The material kicking off this collection was produced after Matz (Alexis Nolent) and Luc Jacamon had taken a break of several years from The Killer, and a shift in tone is evident from the start. Over the course of the story told in Volume One, the Killer’s first person narrative captions explained how he saw the ethics of his trade, his preparations and his methods of operation. The bigger picture rarely impacted on his killings, and he gave no thought to it.

Here from the start Matz has the narrative captions run through atrocities ignored for political expediency, and much of what follows references the real world attitudes and policies toward left wing states of Cuba and Venezuela as they were when the series picked up in 2007. Also addressed relatively early is why the Killer would go back to work when he’d resolved everything tidily. The short answer is that it’s in his blood.

That may be the case, but discarding his previous principles brings home to him how valuable they were as for the first time he becomes a target himself, then finds himself carrying out assassinations with political purpose, seemingly benefiting the USA. During this his friendship with gangster Mariano develops, and the series then takes a wild, although successful swerve as the Killer sets himself up as a businessman.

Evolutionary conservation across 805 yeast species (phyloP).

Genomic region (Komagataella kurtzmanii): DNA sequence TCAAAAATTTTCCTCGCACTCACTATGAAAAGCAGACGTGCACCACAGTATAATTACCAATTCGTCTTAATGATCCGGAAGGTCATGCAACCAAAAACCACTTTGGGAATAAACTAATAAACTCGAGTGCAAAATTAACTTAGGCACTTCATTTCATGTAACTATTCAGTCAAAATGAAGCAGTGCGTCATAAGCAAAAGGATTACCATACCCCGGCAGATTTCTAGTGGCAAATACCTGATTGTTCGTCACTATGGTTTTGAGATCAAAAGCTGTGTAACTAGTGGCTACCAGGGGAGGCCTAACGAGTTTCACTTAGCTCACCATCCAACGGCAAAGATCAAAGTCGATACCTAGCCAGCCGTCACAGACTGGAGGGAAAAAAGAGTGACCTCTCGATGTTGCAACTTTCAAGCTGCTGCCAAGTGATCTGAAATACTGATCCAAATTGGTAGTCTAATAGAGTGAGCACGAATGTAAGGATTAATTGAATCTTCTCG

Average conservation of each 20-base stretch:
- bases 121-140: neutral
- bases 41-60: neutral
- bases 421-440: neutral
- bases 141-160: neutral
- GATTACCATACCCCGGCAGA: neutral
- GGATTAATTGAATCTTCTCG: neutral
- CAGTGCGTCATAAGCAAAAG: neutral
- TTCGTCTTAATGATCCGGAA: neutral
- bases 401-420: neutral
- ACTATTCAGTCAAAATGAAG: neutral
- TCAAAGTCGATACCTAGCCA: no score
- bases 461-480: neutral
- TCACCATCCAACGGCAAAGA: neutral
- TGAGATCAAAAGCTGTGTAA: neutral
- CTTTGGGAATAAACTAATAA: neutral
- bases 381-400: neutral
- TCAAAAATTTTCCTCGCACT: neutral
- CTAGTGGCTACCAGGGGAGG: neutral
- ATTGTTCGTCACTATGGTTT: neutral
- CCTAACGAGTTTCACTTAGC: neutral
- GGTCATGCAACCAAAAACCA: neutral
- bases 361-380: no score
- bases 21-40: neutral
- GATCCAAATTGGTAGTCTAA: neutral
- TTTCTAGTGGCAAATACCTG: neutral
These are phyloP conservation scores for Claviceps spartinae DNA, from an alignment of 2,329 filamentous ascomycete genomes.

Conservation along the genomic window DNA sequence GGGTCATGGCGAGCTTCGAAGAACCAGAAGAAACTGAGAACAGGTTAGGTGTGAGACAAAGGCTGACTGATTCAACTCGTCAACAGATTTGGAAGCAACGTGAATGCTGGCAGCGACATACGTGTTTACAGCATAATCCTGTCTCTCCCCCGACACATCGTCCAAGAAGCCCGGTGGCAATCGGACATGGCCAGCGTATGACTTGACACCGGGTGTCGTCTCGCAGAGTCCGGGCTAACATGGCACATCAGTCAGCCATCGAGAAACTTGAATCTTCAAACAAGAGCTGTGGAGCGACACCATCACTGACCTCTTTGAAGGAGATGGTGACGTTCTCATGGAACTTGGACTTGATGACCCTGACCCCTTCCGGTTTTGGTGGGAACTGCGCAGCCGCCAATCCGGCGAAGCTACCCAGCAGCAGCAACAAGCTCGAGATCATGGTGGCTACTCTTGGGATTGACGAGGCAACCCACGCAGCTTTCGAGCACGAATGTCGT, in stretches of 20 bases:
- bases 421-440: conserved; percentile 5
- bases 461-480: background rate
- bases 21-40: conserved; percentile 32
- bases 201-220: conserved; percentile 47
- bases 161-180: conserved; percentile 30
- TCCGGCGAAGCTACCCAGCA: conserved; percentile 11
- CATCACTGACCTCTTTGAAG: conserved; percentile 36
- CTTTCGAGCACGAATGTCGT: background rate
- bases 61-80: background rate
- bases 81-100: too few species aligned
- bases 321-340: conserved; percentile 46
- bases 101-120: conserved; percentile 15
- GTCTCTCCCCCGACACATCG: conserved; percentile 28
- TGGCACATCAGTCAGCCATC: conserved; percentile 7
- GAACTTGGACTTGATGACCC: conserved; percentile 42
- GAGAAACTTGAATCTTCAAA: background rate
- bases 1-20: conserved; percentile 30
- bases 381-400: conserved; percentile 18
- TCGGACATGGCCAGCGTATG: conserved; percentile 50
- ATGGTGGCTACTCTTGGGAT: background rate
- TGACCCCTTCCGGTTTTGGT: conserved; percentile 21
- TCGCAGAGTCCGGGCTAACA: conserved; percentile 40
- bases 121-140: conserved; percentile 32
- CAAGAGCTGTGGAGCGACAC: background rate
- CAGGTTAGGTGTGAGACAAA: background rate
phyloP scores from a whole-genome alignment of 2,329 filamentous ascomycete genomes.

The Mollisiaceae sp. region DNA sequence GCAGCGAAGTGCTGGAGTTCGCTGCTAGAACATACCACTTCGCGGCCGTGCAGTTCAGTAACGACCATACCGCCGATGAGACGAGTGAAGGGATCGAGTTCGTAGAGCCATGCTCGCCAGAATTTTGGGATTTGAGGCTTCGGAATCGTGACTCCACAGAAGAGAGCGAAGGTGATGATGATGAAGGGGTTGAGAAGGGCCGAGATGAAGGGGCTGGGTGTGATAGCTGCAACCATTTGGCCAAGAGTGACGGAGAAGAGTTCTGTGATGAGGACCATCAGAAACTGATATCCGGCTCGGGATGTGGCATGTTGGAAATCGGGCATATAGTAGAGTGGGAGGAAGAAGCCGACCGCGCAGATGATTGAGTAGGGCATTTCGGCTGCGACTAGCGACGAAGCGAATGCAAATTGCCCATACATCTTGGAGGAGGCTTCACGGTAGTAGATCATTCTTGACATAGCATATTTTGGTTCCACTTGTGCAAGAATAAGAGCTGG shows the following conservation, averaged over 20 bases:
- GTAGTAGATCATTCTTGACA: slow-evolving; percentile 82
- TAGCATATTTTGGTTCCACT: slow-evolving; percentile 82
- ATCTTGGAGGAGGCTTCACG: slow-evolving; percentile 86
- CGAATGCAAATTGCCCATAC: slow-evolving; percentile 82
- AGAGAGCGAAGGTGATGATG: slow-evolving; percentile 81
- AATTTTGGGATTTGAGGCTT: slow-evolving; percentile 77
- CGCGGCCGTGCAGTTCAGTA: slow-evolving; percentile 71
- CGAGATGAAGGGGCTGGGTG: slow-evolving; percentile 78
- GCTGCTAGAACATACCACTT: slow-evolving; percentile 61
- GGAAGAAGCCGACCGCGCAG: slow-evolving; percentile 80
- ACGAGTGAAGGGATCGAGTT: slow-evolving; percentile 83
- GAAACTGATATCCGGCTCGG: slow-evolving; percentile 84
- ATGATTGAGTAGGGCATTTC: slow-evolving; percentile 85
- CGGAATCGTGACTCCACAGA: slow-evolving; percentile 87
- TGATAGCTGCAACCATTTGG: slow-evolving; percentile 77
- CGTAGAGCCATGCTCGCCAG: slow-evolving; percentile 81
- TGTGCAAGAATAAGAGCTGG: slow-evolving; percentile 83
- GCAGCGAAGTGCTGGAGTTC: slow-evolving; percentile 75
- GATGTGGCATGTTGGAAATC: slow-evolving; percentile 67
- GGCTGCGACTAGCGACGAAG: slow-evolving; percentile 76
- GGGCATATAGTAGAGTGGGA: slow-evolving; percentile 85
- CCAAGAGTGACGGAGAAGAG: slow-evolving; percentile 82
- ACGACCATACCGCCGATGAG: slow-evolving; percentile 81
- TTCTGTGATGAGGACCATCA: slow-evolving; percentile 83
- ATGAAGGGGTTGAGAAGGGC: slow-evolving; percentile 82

Anything Luc Jacamon is called on to illustrate is stylishly presented, yet with an emphasis on clarity. The only question mark hangs on the brief experiment of presenting the showed down movement of some action scenes as digitally fractured. Otherwise the primary locations of Venezuelan jungle, Havana and Paris are attractively seen, some long conversations are presented with the viewpoints strategically varied, and the Killer himself remains largely unknowable behind his distinctive shades. It’s something of significance when there’s an occasional glimpse behind them.

Perhaps there will be concerns about the sudden change of approach producing a different form of action thriller, one more dependent on a political background. Rest assured, the suspense abides, just transferred, although the requirement for a larger cast to facilitate the shift leads to more conversations and fewer monologues.

This may seem to be the final Omnibus volume, but Matz and Jacamon again picked up the series after a gap of a few years, so there may yet be another. However, for the time being it leaves the Killer’s story incomplete in this format. Your choices are to not to bother with this volume at all and head for the peculiarly titled The Complete The Killer, which compiles the entire series as published to 2014, or pick up the continuation in Flight or Flight.